I like this advice that I heard long ago: Tell 'em what you're gonna' tell 'em. Tell 'em. Tell 'em what you told 'em. Adjourn. EDIT moved from a comment and added to this answer at the suggestion of @Neil Fein: It's a professional presentation, you're a professional, so act like one. The best opening, imo, is "what I'm going to talk about." Anything ...


5

I'd say that it doesn't matter at all. Titles are not required to be unique. A little searching can reveal dozens of short stories and novels that have shared titles, all without hurting recognition or sales. I would only be concerned about this if one of two things apply: The work whose title you share is very well-known in your genre. In that case ...


4

Pick the story that represents the whole collection best and call it [That Story] & other tales, as someone already suggested. Or pick a completely different name - try to figure out what it is that connects your stories, is it a theme, character? Is it anything at all? Do these tales work together, or is the only thing connecting them that they were ...


4

I don't think that there is a general rule about dropping articles from the title, esp. in academic research papers, however, according to the book, How to Write and Publish a Scientific Paper, a title of a paper is its label, and should therefore be succinct in its description. [Specifically,] the meaning and order of the words in the title are of ...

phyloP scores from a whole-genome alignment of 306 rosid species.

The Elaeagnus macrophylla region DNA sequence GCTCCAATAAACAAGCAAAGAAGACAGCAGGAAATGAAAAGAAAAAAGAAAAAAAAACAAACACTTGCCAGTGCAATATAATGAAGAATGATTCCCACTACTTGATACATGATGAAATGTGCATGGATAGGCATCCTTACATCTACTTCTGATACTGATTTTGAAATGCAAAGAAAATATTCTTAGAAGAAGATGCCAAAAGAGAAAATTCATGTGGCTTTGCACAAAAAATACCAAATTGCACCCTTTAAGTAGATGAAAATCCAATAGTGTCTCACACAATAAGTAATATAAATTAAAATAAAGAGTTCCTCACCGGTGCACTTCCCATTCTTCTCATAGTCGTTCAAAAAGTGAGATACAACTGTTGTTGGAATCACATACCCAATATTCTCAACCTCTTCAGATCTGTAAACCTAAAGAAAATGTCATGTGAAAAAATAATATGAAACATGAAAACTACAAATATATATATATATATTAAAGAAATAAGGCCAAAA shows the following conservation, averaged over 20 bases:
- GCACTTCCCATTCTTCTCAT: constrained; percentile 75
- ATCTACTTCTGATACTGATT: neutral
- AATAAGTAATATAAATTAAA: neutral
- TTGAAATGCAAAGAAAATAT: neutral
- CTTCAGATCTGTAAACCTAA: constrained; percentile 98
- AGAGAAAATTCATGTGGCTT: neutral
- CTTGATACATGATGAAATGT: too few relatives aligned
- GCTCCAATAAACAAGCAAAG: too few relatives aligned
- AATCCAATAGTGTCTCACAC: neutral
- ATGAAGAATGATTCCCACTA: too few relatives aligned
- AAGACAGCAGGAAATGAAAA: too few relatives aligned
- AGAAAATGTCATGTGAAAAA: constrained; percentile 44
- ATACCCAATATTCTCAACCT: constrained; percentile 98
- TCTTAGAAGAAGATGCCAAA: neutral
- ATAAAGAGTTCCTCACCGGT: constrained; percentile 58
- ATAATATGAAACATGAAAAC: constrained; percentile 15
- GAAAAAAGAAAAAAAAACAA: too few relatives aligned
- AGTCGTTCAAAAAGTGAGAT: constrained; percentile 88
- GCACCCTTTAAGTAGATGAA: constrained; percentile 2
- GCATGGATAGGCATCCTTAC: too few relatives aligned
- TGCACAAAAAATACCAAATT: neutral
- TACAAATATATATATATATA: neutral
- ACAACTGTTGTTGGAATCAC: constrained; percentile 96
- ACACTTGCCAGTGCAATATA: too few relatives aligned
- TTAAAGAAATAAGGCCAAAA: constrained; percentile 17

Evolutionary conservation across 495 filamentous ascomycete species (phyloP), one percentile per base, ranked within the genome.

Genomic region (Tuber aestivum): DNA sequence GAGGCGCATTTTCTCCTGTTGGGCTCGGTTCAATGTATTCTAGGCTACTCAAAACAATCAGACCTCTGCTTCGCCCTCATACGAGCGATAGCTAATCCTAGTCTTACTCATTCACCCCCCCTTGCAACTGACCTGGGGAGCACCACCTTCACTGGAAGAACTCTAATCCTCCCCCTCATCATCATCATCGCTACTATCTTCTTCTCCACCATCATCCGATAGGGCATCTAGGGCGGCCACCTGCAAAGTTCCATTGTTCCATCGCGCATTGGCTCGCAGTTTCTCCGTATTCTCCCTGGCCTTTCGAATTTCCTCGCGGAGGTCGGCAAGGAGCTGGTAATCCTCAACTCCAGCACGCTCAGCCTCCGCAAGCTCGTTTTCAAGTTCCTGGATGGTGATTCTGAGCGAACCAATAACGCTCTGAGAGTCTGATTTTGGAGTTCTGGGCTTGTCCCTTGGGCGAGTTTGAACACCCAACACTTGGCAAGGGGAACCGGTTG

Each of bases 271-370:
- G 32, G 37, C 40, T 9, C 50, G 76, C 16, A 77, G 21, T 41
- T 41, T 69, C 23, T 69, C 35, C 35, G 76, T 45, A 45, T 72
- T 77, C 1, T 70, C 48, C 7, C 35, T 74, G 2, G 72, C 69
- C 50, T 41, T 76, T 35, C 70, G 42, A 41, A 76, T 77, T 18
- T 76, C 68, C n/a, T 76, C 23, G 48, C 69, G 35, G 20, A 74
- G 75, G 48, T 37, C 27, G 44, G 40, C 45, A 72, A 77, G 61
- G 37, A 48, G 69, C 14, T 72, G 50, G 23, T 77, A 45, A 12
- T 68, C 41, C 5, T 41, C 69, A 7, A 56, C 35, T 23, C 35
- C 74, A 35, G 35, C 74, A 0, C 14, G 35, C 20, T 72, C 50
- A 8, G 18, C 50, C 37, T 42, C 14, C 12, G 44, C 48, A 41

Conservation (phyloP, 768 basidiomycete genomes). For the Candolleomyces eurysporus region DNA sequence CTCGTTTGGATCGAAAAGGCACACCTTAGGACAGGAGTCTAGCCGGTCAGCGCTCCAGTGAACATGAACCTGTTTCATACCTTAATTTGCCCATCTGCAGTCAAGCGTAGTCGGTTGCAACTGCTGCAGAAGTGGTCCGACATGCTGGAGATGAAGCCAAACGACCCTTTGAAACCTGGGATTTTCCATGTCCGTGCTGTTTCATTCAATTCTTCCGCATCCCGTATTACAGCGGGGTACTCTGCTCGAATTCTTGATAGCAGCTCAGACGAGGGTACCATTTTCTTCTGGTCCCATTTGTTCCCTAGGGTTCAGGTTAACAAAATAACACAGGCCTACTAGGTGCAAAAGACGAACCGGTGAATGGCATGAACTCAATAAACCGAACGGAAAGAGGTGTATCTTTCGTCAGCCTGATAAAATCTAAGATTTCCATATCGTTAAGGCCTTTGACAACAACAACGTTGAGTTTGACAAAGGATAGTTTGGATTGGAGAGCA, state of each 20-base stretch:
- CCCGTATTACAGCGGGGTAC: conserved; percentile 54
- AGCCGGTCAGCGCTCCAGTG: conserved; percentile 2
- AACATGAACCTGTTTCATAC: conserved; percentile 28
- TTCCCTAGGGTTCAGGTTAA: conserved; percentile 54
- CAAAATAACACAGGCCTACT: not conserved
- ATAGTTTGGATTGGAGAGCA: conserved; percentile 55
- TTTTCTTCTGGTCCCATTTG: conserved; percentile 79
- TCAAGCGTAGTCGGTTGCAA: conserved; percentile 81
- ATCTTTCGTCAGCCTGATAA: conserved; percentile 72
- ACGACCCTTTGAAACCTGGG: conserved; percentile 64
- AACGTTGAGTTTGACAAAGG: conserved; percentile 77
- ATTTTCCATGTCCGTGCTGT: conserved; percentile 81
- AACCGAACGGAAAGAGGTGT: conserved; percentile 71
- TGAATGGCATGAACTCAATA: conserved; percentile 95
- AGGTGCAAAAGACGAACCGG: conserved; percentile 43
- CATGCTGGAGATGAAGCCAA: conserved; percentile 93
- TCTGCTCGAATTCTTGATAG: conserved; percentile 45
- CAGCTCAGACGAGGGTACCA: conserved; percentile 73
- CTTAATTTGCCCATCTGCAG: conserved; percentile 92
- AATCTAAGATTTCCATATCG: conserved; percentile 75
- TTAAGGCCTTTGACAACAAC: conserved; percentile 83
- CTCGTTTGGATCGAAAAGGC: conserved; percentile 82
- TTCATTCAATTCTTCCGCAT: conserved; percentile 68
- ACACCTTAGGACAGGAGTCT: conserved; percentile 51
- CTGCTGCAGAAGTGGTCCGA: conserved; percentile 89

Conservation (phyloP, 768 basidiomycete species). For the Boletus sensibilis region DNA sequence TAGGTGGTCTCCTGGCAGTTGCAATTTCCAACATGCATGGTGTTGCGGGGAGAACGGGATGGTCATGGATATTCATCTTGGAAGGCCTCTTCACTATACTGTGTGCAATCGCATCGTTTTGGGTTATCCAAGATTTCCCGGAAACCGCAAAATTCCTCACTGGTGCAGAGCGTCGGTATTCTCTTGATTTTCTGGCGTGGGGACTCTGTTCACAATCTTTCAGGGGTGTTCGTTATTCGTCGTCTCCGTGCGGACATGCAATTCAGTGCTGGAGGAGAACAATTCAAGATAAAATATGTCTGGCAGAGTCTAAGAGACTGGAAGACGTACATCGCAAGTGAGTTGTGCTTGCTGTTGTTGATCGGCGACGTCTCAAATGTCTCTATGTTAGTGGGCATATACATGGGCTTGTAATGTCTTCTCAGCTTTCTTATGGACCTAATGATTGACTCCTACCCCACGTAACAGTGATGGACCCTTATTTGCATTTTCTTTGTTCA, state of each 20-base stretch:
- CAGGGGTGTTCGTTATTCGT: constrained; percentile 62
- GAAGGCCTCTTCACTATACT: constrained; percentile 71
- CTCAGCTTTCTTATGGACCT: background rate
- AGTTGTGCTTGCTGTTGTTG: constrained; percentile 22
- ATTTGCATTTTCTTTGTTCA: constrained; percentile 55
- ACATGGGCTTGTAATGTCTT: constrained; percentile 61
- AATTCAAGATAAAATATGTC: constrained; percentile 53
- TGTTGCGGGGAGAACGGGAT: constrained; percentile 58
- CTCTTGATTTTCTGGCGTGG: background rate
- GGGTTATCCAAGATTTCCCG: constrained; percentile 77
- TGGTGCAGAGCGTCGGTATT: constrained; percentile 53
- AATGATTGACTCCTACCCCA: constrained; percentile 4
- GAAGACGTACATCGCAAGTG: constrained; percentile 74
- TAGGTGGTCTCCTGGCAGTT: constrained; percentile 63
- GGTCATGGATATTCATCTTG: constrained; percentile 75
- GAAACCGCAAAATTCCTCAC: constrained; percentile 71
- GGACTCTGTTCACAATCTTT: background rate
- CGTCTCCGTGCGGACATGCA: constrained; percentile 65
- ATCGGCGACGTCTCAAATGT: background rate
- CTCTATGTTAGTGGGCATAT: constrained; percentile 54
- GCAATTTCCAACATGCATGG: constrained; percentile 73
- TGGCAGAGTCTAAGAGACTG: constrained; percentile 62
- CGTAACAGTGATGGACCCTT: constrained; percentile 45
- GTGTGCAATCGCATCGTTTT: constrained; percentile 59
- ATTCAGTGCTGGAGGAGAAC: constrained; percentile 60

4

This may seem like a trivial distinction, but as a title choice it's important as the title conveys an overall sense of the tone of the story. First of all, the use of the contraction didn't is less formal than without so it might be best to consider the verbiage you've used throughout the story and match the word choice to the formality of the voice in ...


4

First off, if you're writing for the government they might have a format they expect, so if so and it says something on this point, it wins. Otherwise, I would not use colons in any of your titles or paragraphs. The colon's job is to introduce what follows (e.g. in a list), but a title/subtitle/subsubtitle/etc structure already provides that implicitly. ...


4

Find a phrase or topic that is relevant to your story. If any of these three pertains to something that happens or is stated in the story, then go with that. If none of them do, then try to think of something else. I like Lauren's suggestion to go with a Russian phrase that can be easily translated. Personally, the first two sound more like titles for a ...


3